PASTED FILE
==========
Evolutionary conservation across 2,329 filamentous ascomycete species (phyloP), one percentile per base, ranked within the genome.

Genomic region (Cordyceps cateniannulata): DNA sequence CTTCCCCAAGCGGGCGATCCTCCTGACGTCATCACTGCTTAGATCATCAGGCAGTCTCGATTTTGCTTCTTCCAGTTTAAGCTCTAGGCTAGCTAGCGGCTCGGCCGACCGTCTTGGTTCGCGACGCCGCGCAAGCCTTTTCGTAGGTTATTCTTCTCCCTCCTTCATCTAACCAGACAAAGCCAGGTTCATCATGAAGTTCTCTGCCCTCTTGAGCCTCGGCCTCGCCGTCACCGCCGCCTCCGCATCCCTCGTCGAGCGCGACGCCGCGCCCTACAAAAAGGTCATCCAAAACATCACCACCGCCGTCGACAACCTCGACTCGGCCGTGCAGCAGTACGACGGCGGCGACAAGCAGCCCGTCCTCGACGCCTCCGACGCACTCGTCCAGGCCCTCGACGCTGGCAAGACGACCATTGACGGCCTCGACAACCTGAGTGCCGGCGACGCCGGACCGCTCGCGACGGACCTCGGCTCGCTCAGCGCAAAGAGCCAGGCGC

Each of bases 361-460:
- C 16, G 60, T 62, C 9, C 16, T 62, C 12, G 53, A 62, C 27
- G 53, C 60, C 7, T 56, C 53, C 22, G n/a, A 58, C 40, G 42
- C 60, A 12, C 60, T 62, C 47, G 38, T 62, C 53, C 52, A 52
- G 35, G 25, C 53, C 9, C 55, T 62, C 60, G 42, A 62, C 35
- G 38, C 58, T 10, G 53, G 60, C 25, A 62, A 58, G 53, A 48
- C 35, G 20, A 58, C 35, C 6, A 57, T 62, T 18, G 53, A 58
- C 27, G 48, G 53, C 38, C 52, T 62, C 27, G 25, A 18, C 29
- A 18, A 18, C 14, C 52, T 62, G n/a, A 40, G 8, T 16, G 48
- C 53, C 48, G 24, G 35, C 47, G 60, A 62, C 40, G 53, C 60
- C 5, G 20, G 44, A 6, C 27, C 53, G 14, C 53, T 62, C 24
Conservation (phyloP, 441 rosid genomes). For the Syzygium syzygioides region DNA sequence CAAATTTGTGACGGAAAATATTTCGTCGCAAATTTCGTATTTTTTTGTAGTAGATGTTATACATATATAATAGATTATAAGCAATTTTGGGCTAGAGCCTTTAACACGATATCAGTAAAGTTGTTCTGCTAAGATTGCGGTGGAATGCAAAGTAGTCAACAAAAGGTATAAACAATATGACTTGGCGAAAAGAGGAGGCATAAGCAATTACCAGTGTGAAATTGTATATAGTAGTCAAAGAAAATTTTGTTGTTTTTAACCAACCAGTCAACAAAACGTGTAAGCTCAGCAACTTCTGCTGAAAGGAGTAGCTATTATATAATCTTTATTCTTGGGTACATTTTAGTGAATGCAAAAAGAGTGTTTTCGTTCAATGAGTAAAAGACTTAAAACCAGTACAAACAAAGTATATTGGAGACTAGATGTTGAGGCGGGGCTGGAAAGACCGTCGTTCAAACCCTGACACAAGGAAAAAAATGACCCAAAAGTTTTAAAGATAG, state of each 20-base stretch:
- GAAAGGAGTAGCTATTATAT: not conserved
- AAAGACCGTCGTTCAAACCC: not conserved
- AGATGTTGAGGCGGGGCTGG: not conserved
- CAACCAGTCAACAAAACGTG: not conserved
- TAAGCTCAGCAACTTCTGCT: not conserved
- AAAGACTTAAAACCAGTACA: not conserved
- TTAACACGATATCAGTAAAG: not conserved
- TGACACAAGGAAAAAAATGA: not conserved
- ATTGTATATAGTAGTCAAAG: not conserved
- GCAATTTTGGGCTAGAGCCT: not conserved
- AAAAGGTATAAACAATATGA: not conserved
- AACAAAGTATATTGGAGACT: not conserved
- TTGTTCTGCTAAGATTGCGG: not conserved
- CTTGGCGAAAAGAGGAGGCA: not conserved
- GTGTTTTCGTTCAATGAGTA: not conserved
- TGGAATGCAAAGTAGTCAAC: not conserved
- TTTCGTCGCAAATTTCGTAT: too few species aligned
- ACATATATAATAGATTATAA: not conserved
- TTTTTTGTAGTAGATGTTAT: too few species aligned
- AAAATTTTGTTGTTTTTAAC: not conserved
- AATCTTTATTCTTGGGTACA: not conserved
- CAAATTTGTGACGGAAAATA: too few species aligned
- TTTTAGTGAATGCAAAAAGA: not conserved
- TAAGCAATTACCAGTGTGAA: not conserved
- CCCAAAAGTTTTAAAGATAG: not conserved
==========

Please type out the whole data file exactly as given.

Evolutionary conservation across 2,329 filamentous ascomycete species (phyloP), one percentile per base, ranked within the genome.

Genomic region (Cordyceps cateniannulata): DNA sequence CTTCCCCAAGCGGGCGATCCTCCTGACGTCATCACTGCTTAGATCATCAGGCAGTCTCGATTTTGCTTCTTCCAGTTTAAGCTCTAGGCTAGCTAGCGGCTCGGCCGACCGTCTTGGTTCGCGACGCCGCGCAAGCCTTTTCGTAGGTTATTCTTCTCCCTCCTTCATCTAACCAGACAAAGCCAGGTTCATCATGAAGTTCTCTGCCCTCTTGAGCCTCGGCCTCGCCGTCACCGCCGCCTCCGCATCCCTCGTCGAGCGCGACGCCGCGCCCTACAAAAAGGTCATCCAAAACATCACCACCGCCGTCGACAACCTCGACTCGGCCGTGCAGCAGTACGACGGCGGCGACAAGCAGCCCGTCCTCGACGCCTCCGACGCACTCGTCCAGGCCCTCGACGCTGGCAAGACGACCATTGACGGCCTCGACAACCTGAGTGCCGGCGACGCCGGACCGCTCGCGACGGACCTCGGCTCGCTCAGCGCAAAGAGCCAGGCGC

Each of bases 361-460:
- C 16, G 60, T 62, C 9, C 16, T 62, C 12, G 53, A 62, C 27
- G 53, C 60, C 7, T 56, C 53, C 22, G n/a, A 58, C 40, G 42
- C 60, A 12, C 60, T 62, C 47, G 38, T 62, C 53, C 52, A 52
- G 35, G 25, C 53, C 9, C 55, T 62, C 60, G 42, A 62, C 35
- G 38, C 58, T 10, G 53, G 60, C 25, A 62, A 58, G 53, A 48
- C 35, G 20, A 58, C 35, C 6, A 57, T 62, T 18, G 53, A 58
- C 27, G 48, G 53, C 38, C 52, T 62, C 27, G 25, A 18, C 29
- A 18, A 18, C 14, C 52, T 62, G n/a, A 40, G 8, T 16, G 48
- C 53, C 48, G 24, G 35, C 47, G 60, A 62, C 40, G 53, C 60
- C 5, G 20, G 44, A 6, C 27, C 53, G 14, C 53, T 62, C 24
Conservation (phyloP, 441 rosid genomes). For the Syzygium syzygioides region DNA sequence CAAATTTGTGACGGAAAATATTTCGTCGCAAATTTCGTATTTTTTTGTAGTAGATGTTATACATATATAATAGATTATAAGCAATTTTGGGCTAGAGCCTTTAACACGATATCAGTAAAGTTGTTCTGCTAAGATTGCGGTGGAATGCAAAGTAGTCAACAAAAGGTATAAACAATATGACTTGGCGAAAAGAGGAGGCATAAGCAATTACCAGTGTGAAATTGTATATAGTAGTCAAAGAAAATTTTGTTGTTTTTAACCAACCAGTCAACAAAACGTGTAAGCTCAGCAACTTCTGCTGAAAGGAGTAGCTATTATATAATCTTTATTCTTGGGTACATTTTAGTGAATGCAAAAAGAGTGTTTTCGTTCAATGAGTAAAAGACTTAAAACCAGTACAAACAAAGTATATTGGAGACTAGATGTTGAGGCGGGGCTGGAAAGACCGTCGTTCAAACCCTGACACAAGGAAAAAAATGACCCAAAAGTTTTAAAGATAG, state of each 20-base stretch:
- GAAAGGAGTAGCTATTATAT: not conserved
- AAAGACCGTCGTTCAAACCC: not conserved
- AGATGTTGAGGCGGGGCTGG: not conserved
- CAACCAGTCAACAAAACGTG: not conserved
- TAAGCTCAGCAACTTCTGCT: not conserved
- AAAGACTTAAAACCAGTACA: not conserved
- TTAACACGATATCAGTAAAG: not conserved
- TGACACAAGGAAAAAAATGA: not conserved
- ATTGTATATAGTAGTCAAAG: not conserved
- GCAATTTTGGGCTAGAGCCT: not conserved
- AAAAGGTATAAACAATATGA: not conserved
- AACAAAGTATATTGGAGACT: not conserved
- TTGTTCTGCTAAGATTGCGG: not conserved
- CTTGGCGAAAAGAGGAGGCA: not conserved
- GTGTTTTCGTTCAATGAGTA: not conserved
- TGGAATGCAAAGTAGTCAAC: not conserved
- TTTCGTCGCAAATTTCGTAT: too few species aligned
- ACATATATAATAGATTATAA: not conserved
- TTTTTTGTAGTAGATGTTAT: too few species aligned
- AAAATTTTGTTGTTTTTAAC: not conserved
- AATCTTTATTCTTGGGTACA: not conserved
- CAAATTTGTGACGGAAAATA: too few species aligned
- TTTTAGTGAATGCAAAAAGA: not conserved
- TAAGCAATTACCAGTGTGAA: not conserved
- CCCAAAAGTTTTAAAGATAG: not conserved